Europe is a hotbed for residential energy innovation, with a significant and growing number of homes equipped with rooftop solar, behind-the-meter batteries, advanced energy controls, and other distributed energy resources (DERs).
It’s also a complex market, with giant utilities like E.ON, RWE, Centrica, Engie, Enel and Iberdrola competing across the continent’s competitive retail markets — partnering with, and sometimes acquiring, startups with technology or market share in this emerging field.
Over the past 10 years, German startup GreenCom has taken a software-only approach to this market, by white-labeling its Internet-of-things (IoT) capabilities for a growing number of European residential energy management deployments.
While the 10-year-old startup has been close-lipped about the number of homes using its software, Greencom has some showcase projects under its belt like Cologne, Germany’s smart city district. The Munich-based company has also embedded its software into home energy devices including solar inverters, smart thermostats and behind-the-meter battery and EV charger control systems to enable its software in the field,.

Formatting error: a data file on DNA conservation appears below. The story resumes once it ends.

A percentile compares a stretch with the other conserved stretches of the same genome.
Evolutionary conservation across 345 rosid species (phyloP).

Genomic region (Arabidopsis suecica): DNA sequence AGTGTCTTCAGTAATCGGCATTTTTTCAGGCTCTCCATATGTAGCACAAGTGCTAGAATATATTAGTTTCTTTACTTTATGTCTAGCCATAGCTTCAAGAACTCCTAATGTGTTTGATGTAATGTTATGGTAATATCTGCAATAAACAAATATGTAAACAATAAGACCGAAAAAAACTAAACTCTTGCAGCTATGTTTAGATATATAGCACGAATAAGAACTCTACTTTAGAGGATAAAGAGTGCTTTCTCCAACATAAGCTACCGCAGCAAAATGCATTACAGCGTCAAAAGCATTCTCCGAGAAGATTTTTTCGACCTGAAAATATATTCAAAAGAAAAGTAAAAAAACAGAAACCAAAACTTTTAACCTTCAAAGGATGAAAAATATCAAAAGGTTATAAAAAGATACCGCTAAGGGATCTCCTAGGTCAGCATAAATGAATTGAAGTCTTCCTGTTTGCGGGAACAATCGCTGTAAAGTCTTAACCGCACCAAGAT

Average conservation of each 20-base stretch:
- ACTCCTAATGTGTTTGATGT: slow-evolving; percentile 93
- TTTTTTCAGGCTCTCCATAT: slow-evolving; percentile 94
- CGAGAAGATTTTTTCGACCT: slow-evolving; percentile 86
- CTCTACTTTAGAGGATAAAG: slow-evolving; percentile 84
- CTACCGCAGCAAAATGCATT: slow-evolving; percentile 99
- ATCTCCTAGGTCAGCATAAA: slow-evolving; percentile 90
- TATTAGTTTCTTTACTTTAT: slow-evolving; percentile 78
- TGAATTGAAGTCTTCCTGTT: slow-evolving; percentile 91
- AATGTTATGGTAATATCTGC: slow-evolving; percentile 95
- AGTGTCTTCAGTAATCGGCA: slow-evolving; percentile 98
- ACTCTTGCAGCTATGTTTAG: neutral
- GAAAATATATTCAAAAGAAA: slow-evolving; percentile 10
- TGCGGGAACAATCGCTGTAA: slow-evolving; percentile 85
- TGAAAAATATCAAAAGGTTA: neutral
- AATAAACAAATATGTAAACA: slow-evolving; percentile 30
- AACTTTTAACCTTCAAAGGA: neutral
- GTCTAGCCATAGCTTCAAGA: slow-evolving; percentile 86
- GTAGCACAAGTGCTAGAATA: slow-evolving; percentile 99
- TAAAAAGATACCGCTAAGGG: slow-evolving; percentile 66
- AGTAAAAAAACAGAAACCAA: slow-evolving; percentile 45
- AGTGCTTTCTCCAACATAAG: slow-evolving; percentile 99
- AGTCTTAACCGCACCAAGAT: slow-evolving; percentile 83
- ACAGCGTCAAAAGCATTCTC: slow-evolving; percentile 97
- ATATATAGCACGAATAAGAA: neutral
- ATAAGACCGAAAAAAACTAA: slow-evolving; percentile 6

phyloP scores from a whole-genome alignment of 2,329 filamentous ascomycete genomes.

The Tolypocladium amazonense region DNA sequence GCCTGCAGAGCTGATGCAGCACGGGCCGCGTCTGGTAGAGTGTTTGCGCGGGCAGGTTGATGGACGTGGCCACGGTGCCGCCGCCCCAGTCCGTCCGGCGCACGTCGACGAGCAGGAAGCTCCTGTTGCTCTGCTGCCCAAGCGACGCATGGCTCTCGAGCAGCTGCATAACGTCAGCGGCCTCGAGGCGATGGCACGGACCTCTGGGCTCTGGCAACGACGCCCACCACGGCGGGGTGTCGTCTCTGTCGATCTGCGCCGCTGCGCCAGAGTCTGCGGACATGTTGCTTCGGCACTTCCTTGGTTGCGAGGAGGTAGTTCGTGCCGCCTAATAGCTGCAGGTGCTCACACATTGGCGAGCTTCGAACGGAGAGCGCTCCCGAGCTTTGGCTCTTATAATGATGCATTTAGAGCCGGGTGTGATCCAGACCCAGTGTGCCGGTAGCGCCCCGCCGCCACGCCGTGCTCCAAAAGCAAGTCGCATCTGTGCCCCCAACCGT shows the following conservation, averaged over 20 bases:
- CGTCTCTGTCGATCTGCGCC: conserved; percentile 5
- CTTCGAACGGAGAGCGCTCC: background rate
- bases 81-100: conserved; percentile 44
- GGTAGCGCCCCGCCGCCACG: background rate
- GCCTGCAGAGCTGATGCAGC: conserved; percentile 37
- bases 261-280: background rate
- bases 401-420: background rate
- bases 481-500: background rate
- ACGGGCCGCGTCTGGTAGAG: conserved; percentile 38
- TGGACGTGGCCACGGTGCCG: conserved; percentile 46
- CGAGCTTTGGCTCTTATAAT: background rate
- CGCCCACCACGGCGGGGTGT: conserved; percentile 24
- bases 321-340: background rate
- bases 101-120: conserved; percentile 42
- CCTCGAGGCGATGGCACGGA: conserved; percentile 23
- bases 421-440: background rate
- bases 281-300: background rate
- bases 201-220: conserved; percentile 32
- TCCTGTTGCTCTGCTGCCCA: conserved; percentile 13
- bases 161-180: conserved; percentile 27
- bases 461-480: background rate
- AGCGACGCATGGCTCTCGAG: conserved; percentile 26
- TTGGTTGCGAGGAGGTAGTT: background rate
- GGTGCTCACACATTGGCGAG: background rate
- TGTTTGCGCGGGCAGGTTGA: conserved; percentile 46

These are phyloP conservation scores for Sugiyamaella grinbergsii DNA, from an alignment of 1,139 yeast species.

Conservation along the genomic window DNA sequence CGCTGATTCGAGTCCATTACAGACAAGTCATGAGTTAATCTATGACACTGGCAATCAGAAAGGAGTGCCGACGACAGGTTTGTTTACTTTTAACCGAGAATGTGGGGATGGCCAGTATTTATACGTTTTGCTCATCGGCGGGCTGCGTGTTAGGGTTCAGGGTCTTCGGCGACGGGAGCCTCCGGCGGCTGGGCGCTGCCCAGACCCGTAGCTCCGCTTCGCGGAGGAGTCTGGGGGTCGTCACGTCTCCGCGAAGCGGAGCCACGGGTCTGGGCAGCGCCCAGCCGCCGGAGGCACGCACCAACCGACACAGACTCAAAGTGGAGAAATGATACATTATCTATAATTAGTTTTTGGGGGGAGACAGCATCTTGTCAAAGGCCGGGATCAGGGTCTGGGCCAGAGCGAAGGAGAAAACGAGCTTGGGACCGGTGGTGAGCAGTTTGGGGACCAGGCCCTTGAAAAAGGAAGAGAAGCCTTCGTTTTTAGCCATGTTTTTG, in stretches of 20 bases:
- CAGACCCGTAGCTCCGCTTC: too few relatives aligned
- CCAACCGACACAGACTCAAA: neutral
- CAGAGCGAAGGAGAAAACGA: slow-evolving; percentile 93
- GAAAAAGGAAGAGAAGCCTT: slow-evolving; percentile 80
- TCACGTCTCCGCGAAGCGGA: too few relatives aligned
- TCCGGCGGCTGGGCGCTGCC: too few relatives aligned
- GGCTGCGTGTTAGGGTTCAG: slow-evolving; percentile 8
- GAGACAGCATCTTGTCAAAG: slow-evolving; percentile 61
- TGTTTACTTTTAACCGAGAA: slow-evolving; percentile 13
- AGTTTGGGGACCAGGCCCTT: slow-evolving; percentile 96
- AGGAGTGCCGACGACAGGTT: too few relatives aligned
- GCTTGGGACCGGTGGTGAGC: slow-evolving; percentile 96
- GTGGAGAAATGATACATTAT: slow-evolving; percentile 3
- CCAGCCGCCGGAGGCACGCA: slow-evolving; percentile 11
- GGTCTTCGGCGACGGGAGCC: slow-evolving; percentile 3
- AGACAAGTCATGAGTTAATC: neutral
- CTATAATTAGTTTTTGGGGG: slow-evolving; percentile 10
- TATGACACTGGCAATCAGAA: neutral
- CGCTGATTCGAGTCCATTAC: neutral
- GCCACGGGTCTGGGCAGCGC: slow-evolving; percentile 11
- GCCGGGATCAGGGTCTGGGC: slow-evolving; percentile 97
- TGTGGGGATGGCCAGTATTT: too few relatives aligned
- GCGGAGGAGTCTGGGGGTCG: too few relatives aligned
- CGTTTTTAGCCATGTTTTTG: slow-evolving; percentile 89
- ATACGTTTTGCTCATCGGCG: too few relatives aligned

GreenCom hasn’t explicitly named which of Europe’s big smart home brands are using its software, but in recent months it’s announced deals indicating that itmay be emerging as a technology of choice for some of Europe’s major utilities.
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The first came in February, when it won an undisclosed investment from Centrica — a deal announced in conjunction with the U.K.-based energy giant’s rollout of a plan to push into the smart home business in Europe, the U.K., and eventually the U.S.
The second came this week, when GreenCom acquired Shine, a startup founded by Innogy Innovations Hub, the incubator arm of German utility innogy.
As the subsidiary set up two years ago to hold German utility RWE’s renewable assets, electricity networks and retail operations, Innogy is a competitor with Centrica and the rest of Europe’s energy retail giants.
More announcements coming
Shine and GreenCom have been working together for some time, GreenCom CEO Christian Feisst said in a Tuesday interview. That’s largely been through supporting Innogy’s rollout of Shine’s tools for what might be considered the residential energy ‘power user.’